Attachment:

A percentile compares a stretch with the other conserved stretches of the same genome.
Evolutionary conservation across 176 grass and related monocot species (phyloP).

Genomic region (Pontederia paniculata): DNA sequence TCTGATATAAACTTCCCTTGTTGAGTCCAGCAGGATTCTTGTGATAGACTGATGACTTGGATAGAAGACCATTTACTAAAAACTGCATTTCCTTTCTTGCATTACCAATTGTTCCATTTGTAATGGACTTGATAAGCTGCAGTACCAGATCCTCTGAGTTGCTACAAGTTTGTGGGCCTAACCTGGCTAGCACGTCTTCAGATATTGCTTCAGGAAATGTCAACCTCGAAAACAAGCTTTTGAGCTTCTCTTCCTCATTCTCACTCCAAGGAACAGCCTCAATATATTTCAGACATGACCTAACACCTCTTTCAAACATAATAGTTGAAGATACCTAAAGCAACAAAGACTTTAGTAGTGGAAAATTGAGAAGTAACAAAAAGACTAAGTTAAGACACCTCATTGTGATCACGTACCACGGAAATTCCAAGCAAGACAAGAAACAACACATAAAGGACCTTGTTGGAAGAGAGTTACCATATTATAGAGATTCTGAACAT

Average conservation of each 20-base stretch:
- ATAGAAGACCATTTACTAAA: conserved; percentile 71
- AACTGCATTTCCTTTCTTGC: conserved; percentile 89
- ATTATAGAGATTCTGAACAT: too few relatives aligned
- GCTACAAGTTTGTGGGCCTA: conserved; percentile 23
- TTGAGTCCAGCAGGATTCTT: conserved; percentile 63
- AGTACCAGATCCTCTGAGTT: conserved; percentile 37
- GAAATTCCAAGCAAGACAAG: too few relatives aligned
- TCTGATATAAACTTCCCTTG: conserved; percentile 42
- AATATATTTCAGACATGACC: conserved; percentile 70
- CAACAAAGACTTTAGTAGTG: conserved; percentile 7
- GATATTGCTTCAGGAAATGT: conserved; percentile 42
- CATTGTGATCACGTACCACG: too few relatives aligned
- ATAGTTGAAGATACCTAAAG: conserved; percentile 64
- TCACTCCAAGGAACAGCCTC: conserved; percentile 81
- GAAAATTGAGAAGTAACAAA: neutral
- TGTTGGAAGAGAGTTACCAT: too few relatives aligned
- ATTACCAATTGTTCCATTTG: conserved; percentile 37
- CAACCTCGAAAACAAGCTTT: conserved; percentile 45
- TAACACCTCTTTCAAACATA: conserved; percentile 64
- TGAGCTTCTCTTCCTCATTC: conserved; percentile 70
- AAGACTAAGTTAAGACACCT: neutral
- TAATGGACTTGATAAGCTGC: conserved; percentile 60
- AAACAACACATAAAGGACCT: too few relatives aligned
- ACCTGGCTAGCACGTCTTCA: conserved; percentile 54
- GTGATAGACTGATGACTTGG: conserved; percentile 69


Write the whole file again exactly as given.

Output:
A percentile compares a stretch with the other conserved stretches of the same genome.
Evolutionary conservation across 176 grass and related monocot species (phyloP).

Genomic region (Pontederia paniculata): DNA sequence TCTGATATAAACTTCCCTTGTTGAGTCCAGCAGGATTCTTGTGATAGACTGATGACTTGGATAGAAGACCATTTACTAAAAACTGCATTTCCTTTCTTGCATTACCAATTGTTCCATTTGTAATGGACTTGATAAGCTGCAGTACCAGATCCTCTGAGTTGCTACAAGTTTGTGGGCCTAACCTGGCTAGCACGTCTTCAGATATTGCTTCAGGAAATGTCAACCTCGAAAACAAGCTTTTGAGCTTCTCTTCCTCATTCTCACTCCAAGGAACAGCCTCAATATATTTCAGACATGACCTAACACCTCTTTCAAACATAATAGTTGAAGATACCTAAAGCAACAAAGACTTTAGTAGTGGAAAATTGAGAAGTAACAAAAAGACTAAGTTAAGACACCTCATTGTGATCACGTACCACGGAAATTCCAAGCAAGACAAGAAACAACACATAAAGGACCTTGTTGGAAGAGAGTTACCATATTATAGAGATTCTGAACAT

Average conservation of each 20-base stretch:
- ATAGAAGACCATTTACTAAA: conserved; percentile 71
- AACTGCATTTCCTTTCTTGC: conserved; percentile 89
- ATTATAGAGATTCTGAACAT: too few relatives aligned
- GCTACAAGTTTGTGGGCCTA: conserved; percentile 23
- TTGAGTCCAGCAGGATTCTT: conserved; percentile 63
- AGTACCAGATCCTCTGAGTT: conserved; percentile 37
- GAAATTCCAAGCAAGACAAG: too few relatives aligned
- TCTGATATAAACTTCCCTTG: conserved; percentile 42
- AATATATTTCAGACATGACC: conserved; percentile 70
- CAACAAAGACTTTAGTAGTG: conserved; percentile 7
- GATATTGCTTCAGGAAATGT: conserved; percentile 42
- CATTGTGATCACGTACCACG: too few relatives aligned
- ATAGTTGAAGATACCTAAAG: conserved; percentile 64
- TCACTCCAAGGAACAGCCTC: conserved; percentile 81
- GAAAATTGAGAAGTAACAAA: neutral
- TGTTGGAAGAGAGTTACCAT: too few relatives aligned
- ATTACCAATTGTTCCATTTG: conserved; percentile 37
- CAACCTCGAAAACAAGCTTT: conserved; percentile 45
- TAACACCTCTTTCAAACATA: conserved; percentile 64
- TGAGCTTCTCTTCCTCATTC: conserved; percentile 70
- AAGACTAAGTTAAGACACCT: neutral
- TAATGGACTTGATAAGCTGC: conserved; percentile 60
- AAACAACACATAAAGGACCT: too few relatives aligned
- ACCTGGCTAGCACGTCTTCA: conserved; percentile 54
- GTGATAGACTGATGACTTGG: conserved; percentile 69